All of us are getting older but those of us at the bottom of the actuarial tables face particular challenges. Most of us lead full lives but we worry about our increasing ailments. We also worry that small aches are preludes to something more serious.
Our individual problems are hardly unique. Over several decades, the nation's population has aged. Last year, the first of the 76 million living baby boomers-those born between 1946 and 1964-reached the traditional retirement age of 67. We currently make up approximately one quarter of the nation's population. The U.S. Census Bureau estimates that the number of old folks will reach almost 90 million by 2050.
This demographic trend brings with it a series of challenges because one of life's rules is that health declines with old age. According to the Center for Disease control, "two of three older Americans have multiple chronic conditions."
Our declining health has a major economic impact. The cost of providing care to those 65 and older is 3 to 5 time higher than those who are younger. By 2030, these costs will increase by 25 percent primarily due to the aging population. Medicare spending alone is expected to increase from $555 billion in 2011 to $903 billion in 2020.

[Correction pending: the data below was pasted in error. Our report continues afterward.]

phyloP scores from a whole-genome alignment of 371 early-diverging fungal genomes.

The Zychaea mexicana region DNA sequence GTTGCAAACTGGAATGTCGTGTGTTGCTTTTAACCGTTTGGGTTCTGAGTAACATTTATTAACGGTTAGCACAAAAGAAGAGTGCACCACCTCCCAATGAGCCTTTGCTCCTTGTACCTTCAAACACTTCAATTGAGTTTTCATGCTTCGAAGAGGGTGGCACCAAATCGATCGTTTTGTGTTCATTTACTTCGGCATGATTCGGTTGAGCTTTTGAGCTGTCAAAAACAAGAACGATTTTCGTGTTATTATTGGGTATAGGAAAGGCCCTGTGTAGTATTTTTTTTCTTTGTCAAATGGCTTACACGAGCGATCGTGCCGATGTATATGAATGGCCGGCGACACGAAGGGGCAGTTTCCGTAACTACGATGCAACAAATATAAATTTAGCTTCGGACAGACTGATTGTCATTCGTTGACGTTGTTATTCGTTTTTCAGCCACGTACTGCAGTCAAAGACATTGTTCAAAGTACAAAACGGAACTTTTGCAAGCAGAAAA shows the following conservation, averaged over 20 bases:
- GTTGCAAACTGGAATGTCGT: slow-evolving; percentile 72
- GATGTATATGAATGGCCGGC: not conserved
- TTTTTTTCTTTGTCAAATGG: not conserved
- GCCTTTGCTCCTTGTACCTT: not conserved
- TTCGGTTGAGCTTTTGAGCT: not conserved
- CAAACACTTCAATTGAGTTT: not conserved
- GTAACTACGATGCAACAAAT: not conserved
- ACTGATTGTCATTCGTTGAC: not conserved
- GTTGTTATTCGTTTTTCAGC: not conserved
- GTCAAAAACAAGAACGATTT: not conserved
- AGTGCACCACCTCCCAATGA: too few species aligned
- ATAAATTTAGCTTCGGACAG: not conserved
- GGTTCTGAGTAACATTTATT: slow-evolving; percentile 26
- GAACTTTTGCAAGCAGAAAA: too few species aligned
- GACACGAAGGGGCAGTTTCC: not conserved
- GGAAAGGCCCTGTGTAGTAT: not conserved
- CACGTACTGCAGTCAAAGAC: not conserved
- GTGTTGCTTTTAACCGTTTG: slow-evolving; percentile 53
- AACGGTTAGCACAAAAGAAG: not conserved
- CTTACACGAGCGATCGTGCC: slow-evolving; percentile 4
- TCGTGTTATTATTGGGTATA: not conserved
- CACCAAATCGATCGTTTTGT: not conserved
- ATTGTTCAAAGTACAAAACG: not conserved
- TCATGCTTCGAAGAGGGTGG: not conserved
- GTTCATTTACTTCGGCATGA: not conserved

The impact extends beyond dollars and cents. There is the human side as well. At some late point in our lives, most will also require support and social services. For many this means increasingly turning to our families, friends, and communities.
We also turn to our family doctors. They play an important role for us. They are the ones who best explain the new and sometimes bewildering medical issues we encounter. They are the ones who guide us on preventative and curative measures. They are the ones who let us know when our worries are misplaced. We tell them details of our lives not shared with anyone else, even our loved ones.
Every older person deserves a great family doctor. But family doctors are in short supply.
In most developed countries with good health systems, 50 percent of the doctors are family physicians. In our country it is 30 percent. We already have a shortage of about 9,000 primary care doctors. By 2025 it is anticipated that this will grow to 65,000.
Why the shortage? People are living longer. The population is growing. Demand is higher due to expanded health insurance. And fewer doctors are entering family medicine because of lower salaries and longer work hours.
We need to focus on policies that look after older people including a greater supply of good family doctors. It is in all of our best interest to do so. Just remember that young people will become old one day. We know of whence we speak because, in the words of Robert Frost, "The afternoon knows what the morning never suspected."
Gene Budig, a McCook, Neb., native, is a past president of three major universities (Illinois State University, West Virginia University and the University of Kansas). Alan Heaps is a former vice president at the College Board in New York City.